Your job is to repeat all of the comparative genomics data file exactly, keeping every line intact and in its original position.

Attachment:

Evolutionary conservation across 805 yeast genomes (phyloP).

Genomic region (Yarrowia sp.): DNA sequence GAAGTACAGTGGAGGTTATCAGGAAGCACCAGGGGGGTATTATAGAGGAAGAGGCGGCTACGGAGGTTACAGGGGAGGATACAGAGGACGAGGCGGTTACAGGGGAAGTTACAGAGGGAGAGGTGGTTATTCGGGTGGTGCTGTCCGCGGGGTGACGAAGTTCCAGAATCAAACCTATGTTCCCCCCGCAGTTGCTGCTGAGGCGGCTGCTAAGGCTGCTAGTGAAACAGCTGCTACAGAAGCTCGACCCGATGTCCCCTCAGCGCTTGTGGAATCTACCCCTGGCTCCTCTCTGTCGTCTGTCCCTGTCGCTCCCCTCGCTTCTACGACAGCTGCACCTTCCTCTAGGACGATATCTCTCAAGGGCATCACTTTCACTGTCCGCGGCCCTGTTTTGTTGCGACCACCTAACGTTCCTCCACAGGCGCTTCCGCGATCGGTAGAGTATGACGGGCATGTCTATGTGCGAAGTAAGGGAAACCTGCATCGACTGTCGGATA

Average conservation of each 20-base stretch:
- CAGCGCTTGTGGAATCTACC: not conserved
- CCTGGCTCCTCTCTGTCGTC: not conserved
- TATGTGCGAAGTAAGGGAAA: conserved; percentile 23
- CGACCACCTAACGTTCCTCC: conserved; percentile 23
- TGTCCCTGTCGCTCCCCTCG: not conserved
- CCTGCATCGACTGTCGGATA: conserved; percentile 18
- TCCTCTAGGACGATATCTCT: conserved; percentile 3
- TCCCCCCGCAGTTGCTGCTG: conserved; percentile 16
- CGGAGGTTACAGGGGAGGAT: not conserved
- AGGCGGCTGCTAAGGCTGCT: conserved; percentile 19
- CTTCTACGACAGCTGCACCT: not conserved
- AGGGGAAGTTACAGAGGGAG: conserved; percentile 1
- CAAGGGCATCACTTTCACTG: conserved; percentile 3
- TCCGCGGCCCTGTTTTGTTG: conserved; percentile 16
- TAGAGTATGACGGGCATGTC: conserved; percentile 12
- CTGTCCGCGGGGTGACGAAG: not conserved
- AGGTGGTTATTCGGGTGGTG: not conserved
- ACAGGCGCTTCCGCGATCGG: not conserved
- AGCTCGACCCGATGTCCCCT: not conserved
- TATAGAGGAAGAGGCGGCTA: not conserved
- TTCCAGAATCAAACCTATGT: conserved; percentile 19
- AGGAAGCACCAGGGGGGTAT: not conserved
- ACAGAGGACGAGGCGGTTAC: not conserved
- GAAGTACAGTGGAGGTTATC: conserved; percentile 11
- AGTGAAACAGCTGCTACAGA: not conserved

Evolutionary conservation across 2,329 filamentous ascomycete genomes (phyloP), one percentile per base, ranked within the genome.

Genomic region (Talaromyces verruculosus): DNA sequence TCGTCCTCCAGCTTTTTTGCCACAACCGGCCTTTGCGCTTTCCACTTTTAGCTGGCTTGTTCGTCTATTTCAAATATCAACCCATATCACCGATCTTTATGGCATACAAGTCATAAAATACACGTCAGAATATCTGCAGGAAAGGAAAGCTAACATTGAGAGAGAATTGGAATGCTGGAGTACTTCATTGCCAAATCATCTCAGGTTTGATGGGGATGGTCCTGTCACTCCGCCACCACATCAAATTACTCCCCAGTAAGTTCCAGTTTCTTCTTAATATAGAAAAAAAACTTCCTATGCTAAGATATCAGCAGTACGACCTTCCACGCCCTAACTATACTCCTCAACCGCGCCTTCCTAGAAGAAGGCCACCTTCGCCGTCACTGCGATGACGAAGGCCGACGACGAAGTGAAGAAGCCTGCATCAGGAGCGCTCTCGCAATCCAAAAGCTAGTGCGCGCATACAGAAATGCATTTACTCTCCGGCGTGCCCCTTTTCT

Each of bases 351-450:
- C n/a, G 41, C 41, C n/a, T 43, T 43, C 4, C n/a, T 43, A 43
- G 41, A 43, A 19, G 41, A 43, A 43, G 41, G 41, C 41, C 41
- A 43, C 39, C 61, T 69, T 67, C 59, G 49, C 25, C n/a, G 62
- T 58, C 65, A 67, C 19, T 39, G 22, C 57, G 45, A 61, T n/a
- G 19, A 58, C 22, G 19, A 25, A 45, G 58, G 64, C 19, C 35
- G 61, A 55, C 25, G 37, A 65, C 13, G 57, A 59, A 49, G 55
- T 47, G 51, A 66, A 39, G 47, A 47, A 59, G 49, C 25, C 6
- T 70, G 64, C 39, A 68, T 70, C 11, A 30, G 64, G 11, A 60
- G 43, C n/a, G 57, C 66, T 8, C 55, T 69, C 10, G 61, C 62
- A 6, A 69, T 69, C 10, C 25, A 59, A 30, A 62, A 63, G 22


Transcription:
Evolutionary conservation across 805 yeast genomes (phyloP).

Genomic region (Yarrowia sp.): DNA sequence GAAGTACAGTGGAGGTTATCAGGAAGCACCAGGGGGGTATTATAGAGGAAGAGGCGGCTACGGAGGTTACAGGGGAGGATACAGAGGACGAGGCGGTTACAGGGGAAGTTACAGAGGGAGAGGTGGTTATTCGGGTGGTGCTGTCCGCGGGGTGACGAAGTTCCAGAATCAAACCTATGTTCCCCCCGCAGTTGCTGCTGAGGCGGCTGCTAAGGCTGCTAGTGAAACAGCTGCTACAGAAGCTCGACCCGATGTCCCCTCAGCGCTTGTGGAATCTACCCCTGGCTCCTCTCTGTCGTCTGTCCCTGTCGCTCCCCTCGCTTCTACGACAGCTGCACCTTCCTCTAGGACGATATCTCTCAAGGGCATCACTTTCACTGTCCGCGGCCCTGTTTTGTTGCGACCACCTAACGTTCCTCCACAGGCGCTTCCGCGATCGGTAGAGTATGACGGGCATGTCTATGTGCGAAGTAAGGGAAACCTGCATCGACTGTCGGATA

Average conservation of each 20-base stretch:
- CAGCGCTTGTGGAATCTACC: not conserved
- CCTGGCTCCTCTCTGTCGTC: not conserved
- TATGTGCGAAGTAAGGGAAA: conserved; percentile 23
- CGACCACCTAACGTTCCTCC: conserved; percentile 23
- TGTCCCTGTCGCTCCCCTCG: not conserved
- CCTGCATCGACTGTCGGATA: conserved; percentile 18
- TCCTCTAGGACGATATCTCT: conserved; percentile 3
- TCCCCCCGCAGTTGCTGCTG: conserved; percentile 16
- CGGAGGTTACAGGGGAGGAT: not conserved
- AGGCGGCTGCTAAGGCTGCT: conserved; percentile 19
- CTTCTACGACAGCTGCACCT: not conserved
- AGGGGAAGTTACAGAGGGAG: conserved; percentile 1
- CAAGGGCATCACTTTCACTG: conserved; percentile 3
- TCCGCGGCCCTGTTTTGTTG: conserved; percentile 16
- TAGAGTATGACGGGCATGTC: conserved; percentile 12
- CTGTCCGCGGGGTGACGAAG: not conserved
- AGGTGGTTATTCGGGTGGTG: not conserved
- ACAGGCGCTTCCGCGATCGG: not conserved
- AGCTCGACCCGATGTCCCCT: not conserved
- TATAGAGGAAGAGGCGGCTA: not conserved
- TTCCAGAATCAAACCTATGT: conserved; percentile 19
- AGGAAGCACCAGGGGGGTAT: not conserved
- ACAGAGGACGAGGCGGTTAC: not conserved
- GAAGTACAGTGGAGGTTATC: conserved; percentile 11
- AGTGAAACAGCTGCTACAGA: not conserved

Evolutionary conservation across 2,329 filamentous ascomycete genomes (phyloP), one percentile per base, ranked within the genome.

Genomic region (Talaromyces verruculosus): DNA sequence TCGTCCTCCAGCTTTTTTGCCACAACCGGCCTTTGCGCTTTCCACTTTTAGCTGGCTTGTTCGTCTATTTCAAATATCAACCCATATCACCGATCTTTATGGCATACAAGTCATAAAATACACGTCAGAATATCTGCAGGAAAGGAAAGCTAACATTGAGAGAGAATTGGAATGCTGGAGTACTTCATTGCCAAATCATCTCAGGTTTGATGGGGATGGTCCTGTCACTCCGCCACCACATCAAATTACTCCCCAGTAAGTTCCAGTTTCTTCTTAATATAGAAAAAAAACTTCCTATGCTAAGATATCAGCAGTACGACCTTCCACGCCCTAACTATACTCCTCAACCGCGCCTTCCTAGAAGAAGGCCACCTTCGCCGTCACTGCGATGACGAAGGCCGACGACGAAGTGAAGAAGCCTGCATCAGGAGCGCTCTCGCAATCCAAAAGCTAGTGCGCGCATACAGAAATGCATTTACTCTCCGGCGTGCCCCTTTTCT

Each of bases 351-450:
- C n/a, G 41, C 41, C n/a, T 43, T 43, C 4, C n/a, T 43, A 43
- G 41, A 43, A 19, G 41, A 43, A 43, G 41, G 41, C 41, C 41
- A 43, C 39, C 61, T 69, T 67, C 59, G 49, C 25, C n/a, G 62
- T 58, C 65, A 67, C 19, T 39, G 22, C 57, G 45, A 61, T n/a
- G 19, A 58, C 22, G 19, A 25, A 45, G 58, G 64, C 19, C 35
- G 61, A 55, C 25, G 37, A 65, C 13, G 57, A 59, A 49, G 55
- T 47, G 51, A 66, A 39, G 47, A 47, A 59, G 49, C 25, C 6
- T 70, G 64, C 39, A 68, T 70, C 11, A 30, G 64, G 11, A 60
- G 43, C n/a, G 57, C 66, T 8, C 55, T 69, C 10, G 61, C 62
- A 6, A 69, T 69, C 10, C 25, A 59, A 30, A 62, A 63, G 22